# Exploring the growth of (not provided)

It is almost two years since (not provided) began to pollute keyword reports in Google Analytics organic search reports.

Since that time, the proportion of searches that are logged as ‘(not provided)’ rather than with their actual search keywords has grown.

This blog post looks at the rate of that growth and wonders when it will stop.

## The data sources

To gather the data for this we examined 5 websites across different sectors.

Firstly let’s look at the proportion of searches that return ‘(not provided)’. To give a smoother, easier to view visualisation, we show a 30 day moving average for this proportion.

### Site 1

Site 1 is in the Youth sector.

This shows, as you’d expect, the first showing of ‘(not provided)’ in October 2011. It is touching 50% by the end of August 2013. In actual fact, some individual days at the end of August are above 60%, but this is yet to emerge in the moving average.

### Site 2

Site 2 is in the Health and Beauty sector.

This graph shows, that for this site at least, the impact of ‘(not provided)’ while still clear, is less pronounced than site 1. The 30 day average doesn’t reach 40% by the end of August 2013. There are individual days in the data at the end of August pushing 50%, however, so this will obviously change the average as time goes on.

### Site 3

Site 3 is in the Tourism and Culture sector.

Similar to site 2, the impact of ‘(not provided)’ is evident, but less pronounced. However, there is strong growth in its impact late in the time period. Like site 2, there are a few individual days pushing the 50% barrier at the end of August that will affect the 30 day average moving forward.

### Site 4

Site 4 is in the Government sector.

Again this site demonstrates a relatively modest impact from ‘(not provide)’ until recent growth. The moving average has yet to reach 40%. However, there are many recent individual days that are above 50%, which will drive the moving average up in the coming weeks.

### Site 5

Site 5 is in the Gambling sector.

This site demonstrates a similar pattern to sites 2 to 4, in that the impact, until the last few months has been relatively modest, but that has grown considerably during August 2013.

## Mapping growth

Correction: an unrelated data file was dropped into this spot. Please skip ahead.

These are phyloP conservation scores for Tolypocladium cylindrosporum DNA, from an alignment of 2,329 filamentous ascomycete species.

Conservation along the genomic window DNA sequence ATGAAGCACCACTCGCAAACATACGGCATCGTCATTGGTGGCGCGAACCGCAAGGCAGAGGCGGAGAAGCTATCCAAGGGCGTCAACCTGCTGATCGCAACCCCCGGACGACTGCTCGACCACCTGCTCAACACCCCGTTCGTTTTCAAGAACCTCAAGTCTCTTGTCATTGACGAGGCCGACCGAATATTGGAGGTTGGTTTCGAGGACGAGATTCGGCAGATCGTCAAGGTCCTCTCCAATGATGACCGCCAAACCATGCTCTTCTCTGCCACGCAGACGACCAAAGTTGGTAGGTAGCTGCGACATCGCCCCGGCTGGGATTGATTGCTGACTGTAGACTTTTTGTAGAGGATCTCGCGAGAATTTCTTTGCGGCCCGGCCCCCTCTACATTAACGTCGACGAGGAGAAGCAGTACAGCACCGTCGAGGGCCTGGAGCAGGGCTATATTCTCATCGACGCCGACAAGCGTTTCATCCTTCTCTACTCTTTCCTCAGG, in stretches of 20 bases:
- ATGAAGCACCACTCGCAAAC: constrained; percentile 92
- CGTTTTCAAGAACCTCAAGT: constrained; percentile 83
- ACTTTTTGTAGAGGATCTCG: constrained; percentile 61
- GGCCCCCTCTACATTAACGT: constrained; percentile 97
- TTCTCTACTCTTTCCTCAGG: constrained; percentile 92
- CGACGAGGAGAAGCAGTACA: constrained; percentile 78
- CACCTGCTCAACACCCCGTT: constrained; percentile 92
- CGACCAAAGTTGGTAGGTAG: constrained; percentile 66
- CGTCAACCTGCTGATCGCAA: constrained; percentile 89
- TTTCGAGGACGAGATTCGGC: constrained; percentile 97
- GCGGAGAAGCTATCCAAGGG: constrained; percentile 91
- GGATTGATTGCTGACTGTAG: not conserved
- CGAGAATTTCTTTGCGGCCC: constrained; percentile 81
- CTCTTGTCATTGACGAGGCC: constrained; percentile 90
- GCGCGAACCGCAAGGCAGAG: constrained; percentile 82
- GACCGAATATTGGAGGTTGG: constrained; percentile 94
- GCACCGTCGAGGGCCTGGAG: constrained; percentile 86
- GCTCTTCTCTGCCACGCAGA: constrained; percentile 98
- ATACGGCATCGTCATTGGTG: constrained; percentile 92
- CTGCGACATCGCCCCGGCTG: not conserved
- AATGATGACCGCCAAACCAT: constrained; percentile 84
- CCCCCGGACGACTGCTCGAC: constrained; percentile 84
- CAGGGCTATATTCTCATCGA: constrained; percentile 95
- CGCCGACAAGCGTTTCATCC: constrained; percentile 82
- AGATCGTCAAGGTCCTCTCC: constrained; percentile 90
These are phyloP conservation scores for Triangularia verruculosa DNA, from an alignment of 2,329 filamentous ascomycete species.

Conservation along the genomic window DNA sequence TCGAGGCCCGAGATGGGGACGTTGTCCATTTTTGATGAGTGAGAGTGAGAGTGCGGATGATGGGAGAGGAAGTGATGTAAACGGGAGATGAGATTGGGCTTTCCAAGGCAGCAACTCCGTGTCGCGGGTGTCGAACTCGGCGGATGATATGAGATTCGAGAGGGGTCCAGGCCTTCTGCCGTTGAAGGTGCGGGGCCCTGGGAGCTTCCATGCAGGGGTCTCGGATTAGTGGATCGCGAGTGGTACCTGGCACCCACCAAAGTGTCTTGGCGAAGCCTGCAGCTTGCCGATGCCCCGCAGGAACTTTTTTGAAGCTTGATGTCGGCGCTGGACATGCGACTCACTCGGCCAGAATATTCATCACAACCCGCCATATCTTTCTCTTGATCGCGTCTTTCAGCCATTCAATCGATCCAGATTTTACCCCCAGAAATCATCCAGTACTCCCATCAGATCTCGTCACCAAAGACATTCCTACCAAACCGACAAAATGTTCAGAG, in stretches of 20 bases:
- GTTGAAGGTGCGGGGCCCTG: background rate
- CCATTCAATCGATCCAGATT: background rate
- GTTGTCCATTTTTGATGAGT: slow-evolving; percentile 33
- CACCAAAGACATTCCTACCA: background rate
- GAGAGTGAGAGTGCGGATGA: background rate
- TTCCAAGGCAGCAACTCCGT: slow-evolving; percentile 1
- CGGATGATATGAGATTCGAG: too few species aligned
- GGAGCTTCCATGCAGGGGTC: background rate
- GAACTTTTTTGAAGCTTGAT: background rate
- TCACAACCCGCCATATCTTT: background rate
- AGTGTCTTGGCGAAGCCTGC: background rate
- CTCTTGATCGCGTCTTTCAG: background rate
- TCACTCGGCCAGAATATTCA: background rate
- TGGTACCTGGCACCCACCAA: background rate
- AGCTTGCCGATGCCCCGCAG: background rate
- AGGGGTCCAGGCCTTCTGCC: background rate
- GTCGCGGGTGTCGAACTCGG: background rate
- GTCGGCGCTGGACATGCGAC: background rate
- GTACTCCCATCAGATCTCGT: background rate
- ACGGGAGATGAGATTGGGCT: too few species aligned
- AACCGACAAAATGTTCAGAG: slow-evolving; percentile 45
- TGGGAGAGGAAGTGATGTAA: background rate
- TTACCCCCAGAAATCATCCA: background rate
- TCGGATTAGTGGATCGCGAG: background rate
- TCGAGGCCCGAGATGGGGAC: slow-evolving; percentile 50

Looking at 30 day average values across the total of these 5 sites seems a reasonable sample to consider. 30 days represents over 675,000 searches in the sample for each data point.

Statistics describes how confident one can be in a set of results by determining a confidence interval. This interval is typically two values which constrain 95% of the probability that predicts a future result based on the observations.

In other words, for the time period we investigate, the confidence interval is an indication of how we can scale up our sample to the population of all searches.

Our last 30 days approach shows we see 40.59% of all searches. The confidence interval is 40.47% to 40.72%, which is reasonably narrow. Our confidence is effectively plus or minus 0.12%.

Period | Lower Interval Point | Higher Interval Point |
---|---|---|

2^{nd} to 31^{st} August, 2013 |
40.47% | 40.72% |

However, if we look at the last 7 days of July 2013 compared to the last 7 days of August 2013 (the sample sizes are smaller, so our confidence intervals are wider – about plus or minus 0.26%).

Period | Lower Interval Point | Higher Interval Point |
---|---|---|

25^{th} to 31^{st} July, 2013 |
30.68% | 30.95% |

25^{th} to 31^{st} August, 2013 |
46.65% | 46.90% |

This shows some significant growth. While our 30 day sample is more confident (i.e. a narrower confidence interval), our two 7 day samples show a uniform level of growth of about 50% in relative terms. The amount of searches coming through as ‘(not provided)’ is about half as big again as it was one month previously.

ComScore reports that in 2012, the average number of searches per day in Google was just over 5.13 billion. There are not yet figures for 2013, obviously, so to get a best guess we need to assume this is broadly the same level of search as is undertaken in July and August 2013. By doing so, we can say that the number of searches returning ‘(not provided)’ across the globe has grown.

Period | Global ‘(not provided)’ searches (approx.) |
---|---|

25th to 31st July, 2013 | 11.0 billion |

25th to 31st August, 2013 | 16.7 billion |

There are a number of assumption we have to make to get to these figures.

The ComScore figure for daily searches in Google is an average for 2012. This figure is growing year on year (it was 4.7 billion per day in 2011, and 3.6 billion per day in 2010). Therefore, it is not directly accurate for July and August 2013, but it is the best known figure available to me at this time. The likelihood is that searches in Google are closer to 5.5 billion per day for the time period we examined. This might increase our estimates by about 7% if it were true.

Additionally, the sites we have obtained data for are primarily UK-focused, and therefore the behaviour characteristics of users are skewed to UK behaviour. This might not be representative of global search behaviour.

Furthermore, we have looked only at 5 sectors, albeit 4 of these showed very similar data.

Strictly speaking, therefore, we cannot be truly certain of the ‘randomness’ of the data – a key concept in being able to compute probability and confidence. By limiting our study to 5 websites, we haven’t allowed the data to be truly representative of the real world, although it may be reasonably so. Therefore it is a somewhat a leap of faith to apply statistical analysis.

However, we have to work with data to which we have access. Here it is, with acknowledgement of the limitations.

EDIT: I previously described some methods for using (not provided) data to analyse traffic

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